OAKLAND, Calif. (KTVU) -- The exceedingly slow re-start of cargo operations at the Port of Oakland was scheduled to ramp up seriously Tuesday as thousands of desperate shippers and receivers await their containers, but another looming snag could bring everything to a dead stop.
The huge Hanjin Long Beach container ship pulled into Oakland Tuesday after an extended stay in anchored in San Francisco Bay. Its waiting dock was ready as cranes worked other ships down the line.
That was a stark contrast from Monday when crane operators went to a union meeting instead of going to work.
"It's a 100 percent improvement over yesterday. We actually have containers that have been made available for us to pick up and the trucks are moving in and out," said AB Trucking owner Bill Aboudi. AB exclusively services the Port of Oakland, the nation's 5th largest shipping point.
However, the usual wall-to-wall complement of trucks picking up and dropping off containers was not here Tuesday.
"Everybody's doing a soft start, so you don't see too many trucks here at the port yet because there's uncertainty," explained Aboudi.
While an incoming ship is certainly a sign of progress, the problem at the Port of Oakland is there are at least 17 more vessels waiting in the Bay or circling outside in the ocean. That's true at all U.S. West Coast ports.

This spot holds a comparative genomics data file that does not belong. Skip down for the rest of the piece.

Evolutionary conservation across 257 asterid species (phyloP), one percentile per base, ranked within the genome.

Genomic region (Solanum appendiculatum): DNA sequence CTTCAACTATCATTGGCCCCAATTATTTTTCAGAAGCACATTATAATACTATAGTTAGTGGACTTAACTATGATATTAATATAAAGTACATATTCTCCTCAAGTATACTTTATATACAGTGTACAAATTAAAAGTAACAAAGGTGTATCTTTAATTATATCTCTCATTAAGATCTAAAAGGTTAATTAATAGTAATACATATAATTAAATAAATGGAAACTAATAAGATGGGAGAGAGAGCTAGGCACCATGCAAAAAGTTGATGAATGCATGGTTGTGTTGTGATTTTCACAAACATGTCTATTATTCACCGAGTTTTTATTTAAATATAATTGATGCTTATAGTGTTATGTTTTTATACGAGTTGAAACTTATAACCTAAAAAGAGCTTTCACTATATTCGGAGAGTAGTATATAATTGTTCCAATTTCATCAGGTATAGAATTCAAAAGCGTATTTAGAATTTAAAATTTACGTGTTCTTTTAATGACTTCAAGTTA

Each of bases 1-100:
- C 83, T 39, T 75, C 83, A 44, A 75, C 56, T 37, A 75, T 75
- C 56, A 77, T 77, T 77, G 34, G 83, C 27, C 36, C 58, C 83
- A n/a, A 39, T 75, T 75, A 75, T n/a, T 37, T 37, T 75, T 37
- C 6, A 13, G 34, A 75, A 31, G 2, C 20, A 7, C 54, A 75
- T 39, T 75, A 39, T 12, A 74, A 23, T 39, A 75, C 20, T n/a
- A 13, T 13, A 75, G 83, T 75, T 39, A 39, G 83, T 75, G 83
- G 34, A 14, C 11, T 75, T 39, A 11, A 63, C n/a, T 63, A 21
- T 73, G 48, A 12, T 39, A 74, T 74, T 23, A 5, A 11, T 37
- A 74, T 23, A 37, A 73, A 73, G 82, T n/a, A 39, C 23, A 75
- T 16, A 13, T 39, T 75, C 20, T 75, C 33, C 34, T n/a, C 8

"The working hours at the port are 8 to 5 and that needs to be increased to be able to dig through this backlog," says trucker Aboudi.
At Oakland-based Paramount Export Company, a produce export specialist, recovery is still far away.
"We've got some food products that loaded about three weeks ago. These are short shelf life food products and they're going to Hong Kong and the shelf life has pretty much run out," said Nick Kukulan of Paramount Export.
For most of the last two weeks, Paramount has not been able to send anything overseas, most importantly Washington State Apples from its Seattle facility.
"And basically now we starting to lose out to the southern hemisphere: Chile, New Zealand, South Africa, which are actively shipping their new crop," said Kukulan.
Another crucial point: containers aren't just containers. Since 9/11, they've seen a serious security risk that cannot be ignored. The threatened defunding of the Department of Homeland Security as Congress bickers is yet another looming threat that could slow recovery from the backlog.
Each and every incoming container must be inspected and x-rayed by Customs personnel for potential terror threats. Without Customs, no cargo leaves the port. Yet another issue is the re-positioning of massive container ships so some semblance of keeping a schedule can eventually be achieved.